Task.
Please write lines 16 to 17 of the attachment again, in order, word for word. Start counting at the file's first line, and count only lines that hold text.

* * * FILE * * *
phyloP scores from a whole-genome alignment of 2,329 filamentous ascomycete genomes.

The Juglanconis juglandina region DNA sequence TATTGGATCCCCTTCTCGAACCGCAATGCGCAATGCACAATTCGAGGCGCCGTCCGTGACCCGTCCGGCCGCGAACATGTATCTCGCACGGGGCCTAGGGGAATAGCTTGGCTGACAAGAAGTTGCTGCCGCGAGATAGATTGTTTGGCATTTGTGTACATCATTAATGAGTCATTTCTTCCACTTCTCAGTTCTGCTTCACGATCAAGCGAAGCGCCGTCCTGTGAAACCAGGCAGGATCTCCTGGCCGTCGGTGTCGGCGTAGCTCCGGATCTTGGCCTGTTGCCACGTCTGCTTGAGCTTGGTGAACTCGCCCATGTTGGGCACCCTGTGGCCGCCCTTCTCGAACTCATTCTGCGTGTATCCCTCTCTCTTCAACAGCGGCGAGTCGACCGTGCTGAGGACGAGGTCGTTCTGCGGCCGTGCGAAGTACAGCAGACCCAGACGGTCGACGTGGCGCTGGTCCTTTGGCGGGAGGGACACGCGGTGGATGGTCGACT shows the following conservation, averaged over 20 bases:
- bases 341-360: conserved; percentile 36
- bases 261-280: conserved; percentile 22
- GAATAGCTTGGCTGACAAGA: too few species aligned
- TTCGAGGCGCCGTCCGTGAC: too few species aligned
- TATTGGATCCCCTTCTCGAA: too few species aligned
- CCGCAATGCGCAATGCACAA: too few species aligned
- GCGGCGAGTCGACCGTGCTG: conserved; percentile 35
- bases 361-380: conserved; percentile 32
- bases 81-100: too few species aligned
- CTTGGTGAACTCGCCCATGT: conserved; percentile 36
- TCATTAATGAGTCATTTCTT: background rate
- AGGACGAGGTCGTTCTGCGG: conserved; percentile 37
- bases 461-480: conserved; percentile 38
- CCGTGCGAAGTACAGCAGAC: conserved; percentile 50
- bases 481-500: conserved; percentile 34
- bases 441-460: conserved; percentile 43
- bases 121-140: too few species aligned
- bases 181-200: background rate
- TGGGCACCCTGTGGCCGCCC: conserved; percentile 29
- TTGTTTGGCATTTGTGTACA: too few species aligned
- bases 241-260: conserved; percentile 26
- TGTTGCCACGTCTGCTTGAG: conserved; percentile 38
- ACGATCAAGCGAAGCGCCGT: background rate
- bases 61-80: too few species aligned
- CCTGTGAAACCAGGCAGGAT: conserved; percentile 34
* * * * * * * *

- CCGTGCGAAGTACAGCAGAC: conserved; percentile 50
- bases 481-500: conserved; percentile 34